The Long March

The Pathway to Communist Victory in China

Every movement, be it political, religious, or social, is often anchored in foundational myths and stories that, over time, attain heroic dimensions and serve as sources of inspiration and unity for their followers. For the Chinese Communist Party (CCP), this pivotal narrative is the Long March. In 1934, amidst the Chinese Civil War, the Communists abandoned their vulnerable southeastern base, embarking on the Long March, a grueling 6,000-mile (10,000-kilometer) journey northward. This epic trek, spanning an entire year, saw only a fraction―fewer than one in ten―of those who began the journey reach its conclusion.

The Long March was not only crucial for the CCP’s survival but also secured Mao Zedong’s leadership and paved the way for the establishment of the People’s Republic of China. Founded in 1921 as both a political party and a revolutionary movement, the CCP, with prominent members like Mao Zedong, Liu Shaoqi, and Li Lisan, began organizing labor unions in urban areas during the tumultuous 1920s. An initial alliance formed in 1924 between the CCP and the powerful Nationalist Party showed early success, but it was not to be last.

National Revolutionary Army troops firing artillery at Communist forces

National Revolutionary Army troops firing artillery at Communist forces

The civil war between the Nationalists and the Communists erupted in 1927. By 1931, Mao became the chairman of the Soviet Republic of China, a Communist bastion in southeastern Jiangxi province, home to around 10 million people.

From 1930 to 1934, the Nationalists, led by Chiang Kai-shek, launched five encirclement campaigns against the Soviet Republic. Mao’s guerrilla tactics effectively countered the first four campaigns. However, during the fifth campaign, Chiang’s overwhelming forces caused significant Communist losses, leading to Mao’s removal as chairman.

The new Communist leadership abandoned previous tactics in favor of conventional warfare, a decision that led to devastating losses and nearly resulted in their annihilation.

As defeat loomed, the Communists decided to break through the weakest points of the encirclement. This marked the beginning of the Long March at 5:00 p.m. on October 16, 1934. Employing secrecy and rear-guard maneuvers, they managed to confuse the Nationalists, who only realized after several weeks that the main body of the Red Army had escaped.

Detail from An arduous journey scroll: The start of the Long March. Ruijin, 1961.

Detail from An arduous journey scroll: The start of the Long March. Ruijin, 1961.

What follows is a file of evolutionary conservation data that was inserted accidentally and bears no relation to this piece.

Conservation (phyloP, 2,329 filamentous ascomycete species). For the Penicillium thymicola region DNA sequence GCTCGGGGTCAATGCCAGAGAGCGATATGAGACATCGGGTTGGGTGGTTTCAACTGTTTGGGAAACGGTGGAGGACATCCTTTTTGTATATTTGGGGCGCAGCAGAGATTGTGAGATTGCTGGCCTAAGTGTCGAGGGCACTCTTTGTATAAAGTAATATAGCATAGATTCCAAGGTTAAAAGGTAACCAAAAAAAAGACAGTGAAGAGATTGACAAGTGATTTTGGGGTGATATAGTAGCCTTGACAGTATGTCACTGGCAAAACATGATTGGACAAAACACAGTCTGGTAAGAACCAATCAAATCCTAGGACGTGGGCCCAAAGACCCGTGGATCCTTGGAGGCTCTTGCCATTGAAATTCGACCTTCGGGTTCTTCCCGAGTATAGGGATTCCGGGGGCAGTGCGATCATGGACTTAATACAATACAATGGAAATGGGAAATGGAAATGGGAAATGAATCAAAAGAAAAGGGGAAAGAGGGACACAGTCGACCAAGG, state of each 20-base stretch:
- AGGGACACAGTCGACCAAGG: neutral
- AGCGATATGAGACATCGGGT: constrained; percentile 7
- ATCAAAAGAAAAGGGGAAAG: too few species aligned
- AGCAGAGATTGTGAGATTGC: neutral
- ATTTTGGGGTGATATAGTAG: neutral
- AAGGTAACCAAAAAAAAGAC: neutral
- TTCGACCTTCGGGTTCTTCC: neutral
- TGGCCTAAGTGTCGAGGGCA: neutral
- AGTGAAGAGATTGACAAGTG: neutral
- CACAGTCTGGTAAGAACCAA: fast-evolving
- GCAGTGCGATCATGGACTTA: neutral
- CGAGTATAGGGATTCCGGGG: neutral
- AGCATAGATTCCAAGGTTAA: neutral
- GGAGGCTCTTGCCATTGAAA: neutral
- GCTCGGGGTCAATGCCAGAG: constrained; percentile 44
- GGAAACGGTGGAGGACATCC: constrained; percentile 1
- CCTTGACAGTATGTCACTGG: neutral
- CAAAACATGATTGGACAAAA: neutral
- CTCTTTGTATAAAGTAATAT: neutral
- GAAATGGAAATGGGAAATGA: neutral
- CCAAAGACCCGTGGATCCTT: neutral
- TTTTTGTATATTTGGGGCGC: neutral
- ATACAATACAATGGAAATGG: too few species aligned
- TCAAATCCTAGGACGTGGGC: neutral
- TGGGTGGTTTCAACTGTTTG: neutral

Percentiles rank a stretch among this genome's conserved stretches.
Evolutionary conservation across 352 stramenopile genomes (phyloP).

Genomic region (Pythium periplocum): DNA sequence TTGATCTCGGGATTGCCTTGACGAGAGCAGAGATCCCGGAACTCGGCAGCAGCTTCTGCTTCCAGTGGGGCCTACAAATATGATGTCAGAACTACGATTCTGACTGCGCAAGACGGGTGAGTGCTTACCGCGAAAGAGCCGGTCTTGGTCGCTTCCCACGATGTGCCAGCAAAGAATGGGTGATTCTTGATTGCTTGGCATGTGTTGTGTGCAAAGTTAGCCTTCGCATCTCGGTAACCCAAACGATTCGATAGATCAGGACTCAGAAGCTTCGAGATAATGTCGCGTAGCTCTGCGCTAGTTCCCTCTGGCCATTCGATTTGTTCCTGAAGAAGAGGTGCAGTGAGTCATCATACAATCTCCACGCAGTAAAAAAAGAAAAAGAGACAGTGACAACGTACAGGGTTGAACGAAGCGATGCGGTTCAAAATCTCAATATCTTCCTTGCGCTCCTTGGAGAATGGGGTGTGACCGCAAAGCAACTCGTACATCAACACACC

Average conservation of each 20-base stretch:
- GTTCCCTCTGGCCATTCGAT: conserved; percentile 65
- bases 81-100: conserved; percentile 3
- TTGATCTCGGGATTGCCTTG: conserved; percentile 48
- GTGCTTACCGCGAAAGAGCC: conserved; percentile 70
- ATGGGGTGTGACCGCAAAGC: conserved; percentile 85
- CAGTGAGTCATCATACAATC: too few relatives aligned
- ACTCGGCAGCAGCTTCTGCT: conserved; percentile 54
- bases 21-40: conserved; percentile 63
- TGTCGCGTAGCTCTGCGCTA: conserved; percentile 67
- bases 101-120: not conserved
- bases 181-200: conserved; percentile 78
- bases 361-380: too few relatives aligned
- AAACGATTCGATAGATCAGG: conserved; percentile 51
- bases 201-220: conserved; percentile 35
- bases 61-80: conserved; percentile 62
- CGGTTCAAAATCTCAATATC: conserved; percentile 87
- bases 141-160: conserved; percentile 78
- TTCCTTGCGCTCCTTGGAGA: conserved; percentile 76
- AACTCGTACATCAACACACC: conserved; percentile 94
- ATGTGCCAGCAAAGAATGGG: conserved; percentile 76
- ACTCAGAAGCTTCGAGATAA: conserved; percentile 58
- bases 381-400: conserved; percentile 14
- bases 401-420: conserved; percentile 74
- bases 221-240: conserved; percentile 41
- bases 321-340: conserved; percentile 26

The initial retreat comprised 86,000 individuals, including troops, administrative staff, and around 30 women. Carrying weapons and supplies on their backs or in horse-drawn carts, the marchers stretched for an impressive 50 miles (80 kilometers). Typically marching at night, their path was occasionally illuminated by a long column of torches.

The leaders of the CCP during the Long March. From left to right: Zhou Enlai, Mao Zedong, and Zhu De.

The leaders of the CCP during the Long March. From left to right: Zhou Enlai, Mao Zedong, and Zhu De.

The marchers faced numerous challenges, including a significant blockade by Nationalist forces in November 1934, which cost them over half their personnel. Finally, in October 1935, Mao and about 8,000 survivors reached their destination. They had traversed 24 rivers and 18 mountain ranges, enduring battles, disease, and starvation. Notably, Mao lost his two small children and younger brother.

The map of the Long March route

The map of the Long March route. Light red areas show Communist enclaves. Areas marked by a blue “X” were overrun by Nationalists. The heavy-dashed red line is the route of the First Red Army. The light-dashed red lines are the routes of the minor commands.

The Long March stands as the longest continuous march in military history and was instrumental in establishing Mao Zedong as the unchallenged leader of the Chinese Communists. While Mao claimed the journey spanned 8,000 miles (13,000 kilometers), the more commonly accepted figure is 6,000 miles (10,000 kilometers), averaging about 16 miles (26 kilometers) daily.

The Long March’s stories of heroism and determination inspired thousands of young Chinese to join Mao’s Red Army. This surge in support proved crucial in the ensuing years. By 1949, Mao’s forces had defeated the Nationalists, leading to the establishment of the People’s Republic of China, with Mao as its chairman until his death in 1976.

Editors’ finds

Words of wisdom

“Not all those who wander are lost.” ―J.R.R. Tolkien, The Fellowship of the Ring

“Courage isn’t having the strength to go on―it is going on when you don’t have strength.” ―Napoleon Bonaparte

“Keep your fears to yourself, but share your courage with others.” ―Robert Louis Stevenson

“Maybe this world is another planet’s hell.” ―Aldous Huxley


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